Robert M. La Follette School of Public Affairs
Tuesday, June 21, 2011

Cassell explores government, organizational mission

Mark Cassell


In addition to Mission Expansion in the Federal Home Loan Bank System, political science professor Mark Cassell has published How Governments Privatize: The Politics of Divestment in the United States and Germany (Georgetown University Press, 2003). The book compares the U.S. Resolution Trust Corporation with Germany's Treuhandanstalt, the agency charged with taking over, managing and privatizing the industrial assets of the former East Germany.  The book received the 2003 Charles H. Levine Award for the best book in public policy and administration.   

Cassell's research has appeared in Public Administration Review, International Public Management Journal, Social Science Quarterly, and Governance: An International Journal of Policy, Administration and Institutions. He won an award for best paper at the 2010 Journal of Information Technology and Politics annual conference, a Fulbright fellowship to Germany in 2009 and an IBM Business of Government Grant in 2009.

Government plays a crucial role in a well-functioning capitalist society. That tenet, shaped at the La Follette School, informs alum Mark Cassell's researching and teaching at Kent State University.

"The courses I took at La Follette were connected by the belief that a strong economy and healthy democracy require a well-functioning government," says Cassell, who earned a master's degree in public policy and administration from the La Follette Institute of Public Affairs in 1992.

The importance of government to a healthy society is evident in Cassell's new book, Mission Expansion in the Federal Home Loan Bank System, written with Susan M. Hoffmann, a professor at Western Michigan University. The book explores how mission develops and evolves in the country's most important public institution dedicated to homeownership and housing generally.

"An organization's mission is an essential ingredient for understanding how an organization operates and why," Cassell says. "Mission is important in the public sector because, in the absence of a singular goal such as profit, managers and staff can understand their organization's purpose in range of ways."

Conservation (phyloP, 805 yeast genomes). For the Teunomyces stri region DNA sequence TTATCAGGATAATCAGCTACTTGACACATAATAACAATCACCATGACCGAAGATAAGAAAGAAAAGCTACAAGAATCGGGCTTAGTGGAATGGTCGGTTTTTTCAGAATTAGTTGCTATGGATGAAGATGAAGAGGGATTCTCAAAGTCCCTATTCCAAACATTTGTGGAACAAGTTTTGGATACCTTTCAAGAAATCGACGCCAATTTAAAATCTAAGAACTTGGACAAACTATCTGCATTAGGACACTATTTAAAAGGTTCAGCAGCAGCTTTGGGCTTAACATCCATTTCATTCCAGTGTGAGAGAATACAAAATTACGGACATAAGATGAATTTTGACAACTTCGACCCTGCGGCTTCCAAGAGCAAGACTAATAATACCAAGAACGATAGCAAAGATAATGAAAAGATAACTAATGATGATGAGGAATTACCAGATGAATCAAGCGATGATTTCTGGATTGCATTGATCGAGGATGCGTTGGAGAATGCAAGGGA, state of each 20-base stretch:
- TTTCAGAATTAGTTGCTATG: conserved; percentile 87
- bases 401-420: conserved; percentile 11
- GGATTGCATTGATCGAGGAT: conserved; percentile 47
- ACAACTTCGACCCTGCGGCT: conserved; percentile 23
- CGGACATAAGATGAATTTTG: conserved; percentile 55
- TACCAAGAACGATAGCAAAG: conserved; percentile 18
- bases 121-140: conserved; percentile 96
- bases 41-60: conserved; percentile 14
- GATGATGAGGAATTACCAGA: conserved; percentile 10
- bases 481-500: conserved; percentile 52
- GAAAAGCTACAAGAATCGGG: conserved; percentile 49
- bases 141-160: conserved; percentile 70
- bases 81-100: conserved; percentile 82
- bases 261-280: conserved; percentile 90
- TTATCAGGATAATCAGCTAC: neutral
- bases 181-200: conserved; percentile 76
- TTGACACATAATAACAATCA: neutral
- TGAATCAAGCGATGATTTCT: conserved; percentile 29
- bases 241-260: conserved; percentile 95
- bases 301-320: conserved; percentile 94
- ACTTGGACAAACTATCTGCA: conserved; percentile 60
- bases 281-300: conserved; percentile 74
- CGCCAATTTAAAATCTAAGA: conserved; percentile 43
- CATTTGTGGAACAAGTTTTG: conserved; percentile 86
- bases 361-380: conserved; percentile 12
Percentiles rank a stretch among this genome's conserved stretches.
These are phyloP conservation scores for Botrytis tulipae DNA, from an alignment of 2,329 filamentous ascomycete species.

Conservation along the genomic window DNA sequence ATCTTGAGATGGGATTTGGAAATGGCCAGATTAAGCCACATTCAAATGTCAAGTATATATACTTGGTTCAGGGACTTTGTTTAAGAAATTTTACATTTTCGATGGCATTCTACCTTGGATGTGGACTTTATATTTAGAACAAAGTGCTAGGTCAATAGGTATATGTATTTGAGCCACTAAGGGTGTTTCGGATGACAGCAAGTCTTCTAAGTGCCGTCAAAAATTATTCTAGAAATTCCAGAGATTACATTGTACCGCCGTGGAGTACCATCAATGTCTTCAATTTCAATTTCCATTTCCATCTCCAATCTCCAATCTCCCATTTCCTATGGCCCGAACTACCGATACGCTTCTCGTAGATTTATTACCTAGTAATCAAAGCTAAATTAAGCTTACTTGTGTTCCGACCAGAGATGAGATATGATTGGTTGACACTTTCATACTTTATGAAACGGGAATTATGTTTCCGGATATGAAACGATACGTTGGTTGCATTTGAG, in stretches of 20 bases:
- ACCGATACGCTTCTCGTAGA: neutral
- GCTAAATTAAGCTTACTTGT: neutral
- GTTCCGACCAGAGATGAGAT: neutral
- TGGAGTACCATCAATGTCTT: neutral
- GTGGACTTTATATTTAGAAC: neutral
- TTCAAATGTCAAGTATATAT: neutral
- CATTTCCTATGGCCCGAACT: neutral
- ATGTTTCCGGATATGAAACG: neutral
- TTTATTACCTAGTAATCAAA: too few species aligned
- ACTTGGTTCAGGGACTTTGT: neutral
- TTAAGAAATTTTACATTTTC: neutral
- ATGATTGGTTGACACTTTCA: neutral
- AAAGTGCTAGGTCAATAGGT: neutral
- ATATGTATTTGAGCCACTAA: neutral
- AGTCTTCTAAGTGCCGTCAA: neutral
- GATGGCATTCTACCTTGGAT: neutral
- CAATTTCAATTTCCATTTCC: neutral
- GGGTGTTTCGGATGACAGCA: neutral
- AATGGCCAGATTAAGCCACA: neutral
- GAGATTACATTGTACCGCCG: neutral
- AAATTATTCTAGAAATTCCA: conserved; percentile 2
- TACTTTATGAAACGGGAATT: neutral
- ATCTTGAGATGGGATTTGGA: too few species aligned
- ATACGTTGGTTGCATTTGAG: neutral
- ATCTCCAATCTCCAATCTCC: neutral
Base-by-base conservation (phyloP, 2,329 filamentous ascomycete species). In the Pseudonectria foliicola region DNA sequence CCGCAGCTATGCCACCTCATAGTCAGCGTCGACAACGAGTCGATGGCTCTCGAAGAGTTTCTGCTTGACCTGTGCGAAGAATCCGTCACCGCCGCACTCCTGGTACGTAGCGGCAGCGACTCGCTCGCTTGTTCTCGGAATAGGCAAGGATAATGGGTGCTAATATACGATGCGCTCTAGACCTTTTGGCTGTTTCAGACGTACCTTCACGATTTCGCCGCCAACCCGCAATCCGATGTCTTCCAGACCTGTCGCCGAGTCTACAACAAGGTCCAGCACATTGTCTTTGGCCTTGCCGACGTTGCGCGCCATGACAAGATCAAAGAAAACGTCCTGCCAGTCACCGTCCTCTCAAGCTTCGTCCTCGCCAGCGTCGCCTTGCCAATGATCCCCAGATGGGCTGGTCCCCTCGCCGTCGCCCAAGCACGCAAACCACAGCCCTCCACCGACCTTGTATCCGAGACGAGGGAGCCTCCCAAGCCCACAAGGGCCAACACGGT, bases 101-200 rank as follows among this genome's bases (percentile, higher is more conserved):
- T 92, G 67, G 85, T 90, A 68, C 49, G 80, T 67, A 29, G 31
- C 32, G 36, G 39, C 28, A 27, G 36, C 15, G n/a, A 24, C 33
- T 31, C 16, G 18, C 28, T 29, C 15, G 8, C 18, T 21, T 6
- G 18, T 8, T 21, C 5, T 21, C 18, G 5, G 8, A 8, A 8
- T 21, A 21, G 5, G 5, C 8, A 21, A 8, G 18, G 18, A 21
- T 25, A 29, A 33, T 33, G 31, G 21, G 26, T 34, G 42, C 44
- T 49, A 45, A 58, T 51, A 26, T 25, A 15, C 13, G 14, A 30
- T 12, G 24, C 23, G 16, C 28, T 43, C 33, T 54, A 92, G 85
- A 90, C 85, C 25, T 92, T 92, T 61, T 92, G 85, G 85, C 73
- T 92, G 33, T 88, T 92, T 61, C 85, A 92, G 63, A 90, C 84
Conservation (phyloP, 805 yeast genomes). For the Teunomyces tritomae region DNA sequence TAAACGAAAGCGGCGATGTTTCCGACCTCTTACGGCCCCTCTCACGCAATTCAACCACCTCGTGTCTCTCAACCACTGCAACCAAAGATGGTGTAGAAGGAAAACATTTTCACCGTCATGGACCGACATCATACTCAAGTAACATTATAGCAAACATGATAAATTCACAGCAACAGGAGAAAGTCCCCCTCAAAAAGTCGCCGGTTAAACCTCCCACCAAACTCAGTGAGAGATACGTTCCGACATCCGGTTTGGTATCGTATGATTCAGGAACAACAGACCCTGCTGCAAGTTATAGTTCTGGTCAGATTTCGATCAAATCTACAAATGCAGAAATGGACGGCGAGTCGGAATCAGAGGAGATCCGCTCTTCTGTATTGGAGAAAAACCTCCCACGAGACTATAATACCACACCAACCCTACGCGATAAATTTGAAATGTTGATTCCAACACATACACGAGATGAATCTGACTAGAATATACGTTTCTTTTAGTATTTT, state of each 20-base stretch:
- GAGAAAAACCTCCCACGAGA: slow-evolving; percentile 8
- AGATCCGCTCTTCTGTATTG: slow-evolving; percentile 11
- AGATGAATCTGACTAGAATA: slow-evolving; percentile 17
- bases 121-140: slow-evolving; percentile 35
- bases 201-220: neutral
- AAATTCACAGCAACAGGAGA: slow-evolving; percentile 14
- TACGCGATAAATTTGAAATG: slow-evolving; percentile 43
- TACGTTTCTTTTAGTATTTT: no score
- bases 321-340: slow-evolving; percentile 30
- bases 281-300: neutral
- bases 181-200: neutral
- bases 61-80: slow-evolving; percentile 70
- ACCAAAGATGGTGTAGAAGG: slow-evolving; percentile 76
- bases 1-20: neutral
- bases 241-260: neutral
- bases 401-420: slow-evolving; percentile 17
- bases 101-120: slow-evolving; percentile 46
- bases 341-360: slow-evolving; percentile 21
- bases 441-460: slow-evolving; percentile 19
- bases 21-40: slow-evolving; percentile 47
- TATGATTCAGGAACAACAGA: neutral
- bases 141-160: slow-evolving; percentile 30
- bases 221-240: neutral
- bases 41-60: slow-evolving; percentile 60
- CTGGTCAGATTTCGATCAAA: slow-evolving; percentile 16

The book, published by SUNY Press in 2010, analyzes the system of 12 regional banks that loan money to local lending institutions so they can finance housing, economic development and infrastructure.  The authors explain how Federal Home Loan Bank System's mission has expanded since its origin in 1932 and note it faces sweeping changes in the wake of the home mortgage foreclosure crisis of the last several years.

Cassell is an associate professor of political science at Kent State University. His scholarship is mainly concerned with understanding public sector transformations. After completing his public affairs degree, he went on to earn a doctorate in political science from the University of Wisconsin–Madison. He is married to Amy Hanauer, a 1997 alum and founding executive director of Policy Matters Ohio.

The core skills and broader philosophies Cassell learned at La Follette resonate in his research and teaching, which includes courses in public policy and administration, comparative public policy and urban politics. "The faculty at La Follette taught me a set of skills related to policy analysis and public administration," he says. "Cost-benefit analysis, writing, organizational analysis and statistics, for example, enable me to research a range of policy-related topics from assessing the efficacy of privatization and state tax abatements to explaining how mission developed within the Federal Home Loan Bank System."

Cassell applied these skills during a research assistantship with professor Dennis Dresang for a project that compared male and female wages in the public sector. "The project supplemented what I was learning in the classroom," he says. "Specifically, I learned the power of data and the headaches that data often bring."

That experience helped to change Cassell's career path. "Prior to applying to La Follette, I worked as a journalist for a small newspaper in northern California, covering city government," Cassell says. "My plan when I started La Follette was to get my master's degree in public affairs and seek employment at larger newspaper.  It was only after I started at La Follette did I think of academia as a possible career goal."

During his two years at La Follette, Cassell came to appreciate the necessity of good government. "What La Follette really taught me was how important government is to the health of society," he says. "I think back to John Witte's course on ethics and values, Bob Haveman's cost-benefit analysis, or Peter Eisinger's course on urban politics. While they differed in substance, these classes, along with all of the other La Follette courses I took, emphasized the importance of government to the health of a democratic, capitalist society. That value is at the core of my La Follette experience."